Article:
Every now and then, scientists like to announce that the results of their studies have proved something which the rest of us felt was blindingly obvious. Recent examples are that going bald makes men unhappy, full-time working moms are more stressed, and sword swallowing can be dangerous. We eagerly await their thoughts on the Pope’s religion, and where bears do their business.
Following on from this trend is a recent study that shows, wait for it, that telecommuting positively impacts job performance. Yes, you read that right. The good folks at Florida International University have discovered what we’ve been saying for years. Remote workers are more productive.
Just to reel the sarcasm in a little, the study is actually quite an interesting one, and useful if you’re considering going remote. Whereas past studies into remote work have looked at things like overall productivity, employee health, or staff retention this one breaks down the types of work that can be done remotely instead.
The study followed 273 staff who worked on roles where voluntary working from home was an option. The staff were picked across a range of careers, with most being programmers or engineers and the rest made up of marketers, accountants/finance specialists and sales people. The staff themselves filled out a questionnaire and so did their supervisors.
What Did the Study Prove?
Rather than looking at work/life balance or employee satisfaction as other studies have, this one actually tried to quantify if remote work was better suited to certain types of job. They looked at how complex a job was and looked at the elements of problem-solving in particular. They also considered the social support that was available.
That’s an area where one of the surprises in the study was discovered. If your office is an unsupportive work environment, you will do better working alone, at home, regardless of the type of work you do. Staying clear of bad vibes is now a scientifically supported option.
The bottom line was that working from home didn’t negatively impact performance for anyone, so there really is no reason to tell your staff that they can’t work from home, at least part-time. For certain jobs, like software development, being able to get away from the office to a place with fewer distractions has a huge benefit on performance.
All in all, this was nothing new. We know that while some tasks are better done in isolation, other jobs are better done together. That’s why creatives tend to work well in open plan, shared offices spaces like those pioneered by Google. But (and it’s a big but) technology is moving at a rapid pace to support remote working. There are now collaboration tools available that mean you can work together, without being close enough to suffer from Barry’s bad breath. (Sorry, Barry, but you had to find about it some way, right?)
Where Does the Benefit Come From?
Remote workers scored higher than their office-bound counterparts in two key areas. Firstly, they were praised for working well with others. Secondly, their bosses rated their dedication to the job highly. Which flies in the face of some of the most persistent remote work myths.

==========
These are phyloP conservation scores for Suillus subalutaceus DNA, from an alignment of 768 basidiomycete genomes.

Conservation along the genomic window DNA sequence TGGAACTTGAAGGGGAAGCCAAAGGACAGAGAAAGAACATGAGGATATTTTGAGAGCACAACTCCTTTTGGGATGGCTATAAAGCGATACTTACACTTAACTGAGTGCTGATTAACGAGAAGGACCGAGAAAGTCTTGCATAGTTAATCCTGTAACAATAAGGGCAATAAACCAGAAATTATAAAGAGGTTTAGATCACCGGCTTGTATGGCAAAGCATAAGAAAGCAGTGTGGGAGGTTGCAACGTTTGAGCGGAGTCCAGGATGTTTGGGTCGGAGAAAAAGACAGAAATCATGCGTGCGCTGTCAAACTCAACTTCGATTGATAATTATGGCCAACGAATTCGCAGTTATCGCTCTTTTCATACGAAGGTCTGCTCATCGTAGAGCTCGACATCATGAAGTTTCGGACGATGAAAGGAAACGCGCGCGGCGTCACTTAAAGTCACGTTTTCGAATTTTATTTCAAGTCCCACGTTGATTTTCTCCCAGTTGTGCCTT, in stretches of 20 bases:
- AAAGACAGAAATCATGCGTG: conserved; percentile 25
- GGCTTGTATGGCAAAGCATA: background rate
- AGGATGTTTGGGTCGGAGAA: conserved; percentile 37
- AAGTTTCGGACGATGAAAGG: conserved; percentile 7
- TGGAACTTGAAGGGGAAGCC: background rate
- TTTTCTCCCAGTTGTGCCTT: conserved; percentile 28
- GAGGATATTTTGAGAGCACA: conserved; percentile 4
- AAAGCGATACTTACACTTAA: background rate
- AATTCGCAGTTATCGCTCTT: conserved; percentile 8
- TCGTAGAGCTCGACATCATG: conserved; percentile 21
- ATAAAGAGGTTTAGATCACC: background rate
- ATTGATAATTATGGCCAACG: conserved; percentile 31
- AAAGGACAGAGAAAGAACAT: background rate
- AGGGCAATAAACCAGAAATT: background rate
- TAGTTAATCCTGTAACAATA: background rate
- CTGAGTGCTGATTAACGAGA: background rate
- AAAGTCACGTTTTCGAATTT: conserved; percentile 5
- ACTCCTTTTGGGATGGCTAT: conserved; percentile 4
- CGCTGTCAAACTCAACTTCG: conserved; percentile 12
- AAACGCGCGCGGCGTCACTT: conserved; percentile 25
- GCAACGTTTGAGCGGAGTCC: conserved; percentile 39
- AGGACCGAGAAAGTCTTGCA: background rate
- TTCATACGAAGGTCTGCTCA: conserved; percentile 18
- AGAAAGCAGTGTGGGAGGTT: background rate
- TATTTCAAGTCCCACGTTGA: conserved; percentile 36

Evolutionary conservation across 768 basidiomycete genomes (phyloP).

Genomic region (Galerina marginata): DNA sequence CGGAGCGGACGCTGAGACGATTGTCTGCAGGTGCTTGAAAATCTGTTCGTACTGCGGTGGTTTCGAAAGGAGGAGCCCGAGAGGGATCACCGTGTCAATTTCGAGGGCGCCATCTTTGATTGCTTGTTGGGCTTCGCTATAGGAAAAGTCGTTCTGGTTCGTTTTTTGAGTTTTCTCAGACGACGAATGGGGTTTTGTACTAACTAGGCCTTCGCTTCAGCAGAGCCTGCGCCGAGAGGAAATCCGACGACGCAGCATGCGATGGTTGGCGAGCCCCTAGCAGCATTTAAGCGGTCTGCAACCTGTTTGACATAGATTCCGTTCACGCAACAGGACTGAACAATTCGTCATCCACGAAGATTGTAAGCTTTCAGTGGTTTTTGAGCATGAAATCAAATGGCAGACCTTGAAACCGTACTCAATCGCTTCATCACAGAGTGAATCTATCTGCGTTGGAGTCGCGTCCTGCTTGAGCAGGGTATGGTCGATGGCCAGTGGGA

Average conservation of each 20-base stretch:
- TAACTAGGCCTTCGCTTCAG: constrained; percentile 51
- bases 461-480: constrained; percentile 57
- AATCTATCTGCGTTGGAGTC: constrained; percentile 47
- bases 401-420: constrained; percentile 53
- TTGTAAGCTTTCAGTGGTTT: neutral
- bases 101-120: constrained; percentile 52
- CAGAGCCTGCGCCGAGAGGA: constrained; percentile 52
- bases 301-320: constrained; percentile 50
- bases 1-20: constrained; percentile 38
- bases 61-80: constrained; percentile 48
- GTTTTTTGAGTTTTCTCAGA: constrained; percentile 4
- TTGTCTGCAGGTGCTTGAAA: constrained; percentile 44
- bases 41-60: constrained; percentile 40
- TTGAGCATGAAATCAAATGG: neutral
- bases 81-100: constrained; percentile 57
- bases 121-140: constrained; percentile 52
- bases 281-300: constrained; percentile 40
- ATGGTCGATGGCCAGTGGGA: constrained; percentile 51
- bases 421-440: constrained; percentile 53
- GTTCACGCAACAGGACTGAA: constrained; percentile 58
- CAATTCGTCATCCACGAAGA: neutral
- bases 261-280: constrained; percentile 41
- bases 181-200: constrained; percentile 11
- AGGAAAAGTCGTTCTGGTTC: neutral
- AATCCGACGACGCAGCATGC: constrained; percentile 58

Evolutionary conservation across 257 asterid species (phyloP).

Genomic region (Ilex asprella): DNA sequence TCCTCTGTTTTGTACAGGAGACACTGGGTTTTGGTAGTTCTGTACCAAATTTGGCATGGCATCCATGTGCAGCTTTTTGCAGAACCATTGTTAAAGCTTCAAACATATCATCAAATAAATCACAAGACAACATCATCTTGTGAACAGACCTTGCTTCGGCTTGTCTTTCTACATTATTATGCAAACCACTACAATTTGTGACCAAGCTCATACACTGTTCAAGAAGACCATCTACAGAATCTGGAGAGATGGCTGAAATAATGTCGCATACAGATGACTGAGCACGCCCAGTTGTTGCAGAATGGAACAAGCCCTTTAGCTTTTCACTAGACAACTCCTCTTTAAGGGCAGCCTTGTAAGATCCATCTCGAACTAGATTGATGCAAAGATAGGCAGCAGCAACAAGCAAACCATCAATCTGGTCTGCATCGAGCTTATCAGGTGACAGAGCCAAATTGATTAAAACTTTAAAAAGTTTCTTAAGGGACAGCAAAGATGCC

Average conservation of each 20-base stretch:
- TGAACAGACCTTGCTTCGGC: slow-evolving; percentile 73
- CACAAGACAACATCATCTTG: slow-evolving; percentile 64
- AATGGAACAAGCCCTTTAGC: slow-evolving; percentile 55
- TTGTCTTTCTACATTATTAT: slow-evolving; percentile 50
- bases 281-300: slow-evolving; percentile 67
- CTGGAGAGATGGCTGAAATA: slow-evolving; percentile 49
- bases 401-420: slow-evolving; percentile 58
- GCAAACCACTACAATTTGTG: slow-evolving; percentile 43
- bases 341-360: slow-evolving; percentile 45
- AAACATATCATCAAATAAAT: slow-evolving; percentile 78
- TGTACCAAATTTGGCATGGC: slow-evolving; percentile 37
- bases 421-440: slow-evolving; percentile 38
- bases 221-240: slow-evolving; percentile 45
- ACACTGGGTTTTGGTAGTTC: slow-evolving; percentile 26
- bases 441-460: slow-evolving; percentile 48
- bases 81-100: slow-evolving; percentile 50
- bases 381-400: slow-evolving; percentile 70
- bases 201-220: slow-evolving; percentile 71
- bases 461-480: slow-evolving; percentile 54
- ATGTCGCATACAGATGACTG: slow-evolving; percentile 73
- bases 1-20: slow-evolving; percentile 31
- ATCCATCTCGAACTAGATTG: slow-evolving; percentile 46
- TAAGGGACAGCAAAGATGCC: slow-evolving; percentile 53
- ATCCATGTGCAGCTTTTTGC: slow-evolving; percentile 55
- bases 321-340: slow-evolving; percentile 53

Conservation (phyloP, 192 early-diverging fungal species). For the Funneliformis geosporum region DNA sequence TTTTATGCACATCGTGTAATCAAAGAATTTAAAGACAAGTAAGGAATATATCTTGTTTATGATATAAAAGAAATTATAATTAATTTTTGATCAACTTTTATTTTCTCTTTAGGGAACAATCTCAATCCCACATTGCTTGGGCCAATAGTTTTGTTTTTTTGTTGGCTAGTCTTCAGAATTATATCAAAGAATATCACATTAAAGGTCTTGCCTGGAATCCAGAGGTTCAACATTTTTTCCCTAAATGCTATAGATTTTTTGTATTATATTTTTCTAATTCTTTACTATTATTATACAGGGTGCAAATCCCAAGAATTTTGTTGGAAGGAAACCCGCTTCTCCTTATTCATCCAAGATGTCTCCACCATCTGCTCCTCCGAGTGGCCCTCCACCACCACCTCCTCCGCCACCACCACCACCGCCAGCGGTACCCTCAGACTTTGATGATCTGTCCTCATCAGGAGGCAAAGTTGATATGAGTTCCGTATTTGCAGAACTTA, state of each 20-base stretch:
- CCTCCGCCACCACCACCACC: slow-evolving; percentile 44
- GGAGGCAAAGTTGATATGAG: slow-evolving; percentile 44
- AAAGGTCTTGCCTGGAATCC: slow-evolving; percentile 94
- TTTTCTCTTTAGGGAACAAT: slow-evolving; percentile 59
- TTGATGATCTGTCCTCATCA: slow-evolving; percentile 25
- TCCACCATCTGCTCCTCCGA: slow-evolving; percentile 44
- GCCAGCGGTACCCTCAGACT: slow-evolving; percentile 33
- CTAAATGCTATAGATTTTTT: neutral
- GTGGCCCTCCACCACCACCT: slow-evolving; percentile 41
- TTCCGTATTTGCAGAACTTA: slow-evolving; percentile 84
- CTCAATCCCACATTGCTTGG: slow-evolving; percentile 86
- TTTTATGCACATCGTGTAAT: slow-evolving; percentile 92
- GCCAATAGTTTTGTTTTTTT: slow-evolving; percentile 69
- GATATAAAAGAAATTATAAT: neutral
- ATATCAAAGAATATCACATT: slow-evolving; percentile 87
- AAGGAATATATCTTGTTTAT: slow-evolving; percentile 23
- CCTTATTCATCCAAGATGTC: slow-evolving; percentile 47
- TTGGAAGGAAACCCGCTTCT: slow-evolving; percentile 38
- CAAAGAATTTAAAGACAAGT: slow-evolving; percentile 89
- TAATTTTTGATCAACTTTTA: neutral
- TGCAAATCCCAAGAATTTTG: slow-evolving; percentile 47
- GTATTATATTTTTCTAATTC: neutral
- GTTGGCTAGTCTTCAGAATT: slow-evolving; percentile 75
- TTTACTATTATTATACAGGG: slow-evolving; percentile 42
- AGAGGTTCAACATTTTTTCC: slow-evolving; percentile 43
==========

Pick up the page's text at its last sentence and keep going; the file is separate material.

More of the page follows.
The stereotypical digital nomad is a shut-in with no social skills. It’s someone so introverted, or so damaged, that being around other people is just not an option. Of course, the reality is very different. People work from home for all sorts of reasons.
Communication skills are vital for remote working. If you’re going to be working with others, but you’re not sharing office space then you have to put extra effort into staying on the same page. Good remote workers (and remote team leaders) will be those who make sure they stay connected with the rest of the team.
And of course, there’s that old remote work chestnut about staff slacking off and spending the day in their PJs watching sport or Netflix. Anyone who works from home has been accused of that at some point, but research has shown that remote workers are more likely to put in extra hours, work when they’re ill and put in time over the weekend.
Other experts have also weighed in to say that they’re not sure where the benefit comes from. It could be that, because remote workers are healthier and happier, they outperform their colleagues. It might be that the ‘perk’ of working from home and having a better work/life balance makes staff more loyal and engaged. It could just be that remote workers are putting in more hours
The DistantJob Take
Despite the sarcastic take on this study, it’s always great to see ‘proof’ that remote working is as awesome as we know it to be in practice. But, of course, we’re not surprised to find out that remote is the way to work. We see it in action every day for ourselves and for our clients.
As to where the difference really comes from, our guess is that it’s a combination of all the different factors. To work well from home, you need to be motivated and self-reliant. You need to be a great communicator. And working from home gives staff the flexibility to put in the hours when it best suits them, whether they are early birds or night owls. And yes, being healthier and happier is bound to contribute.
We don’t need scientists to tell us that remote is the right environment for development, because we place rockstars with companies every day and they go on to contribute to the success of those organisations regardless of where they are in the world.
If you’d like to be a part of this remote work revolution and cast your talent net across the globe, then please get in touch. We’d love to help you see the remote work difference for yourself.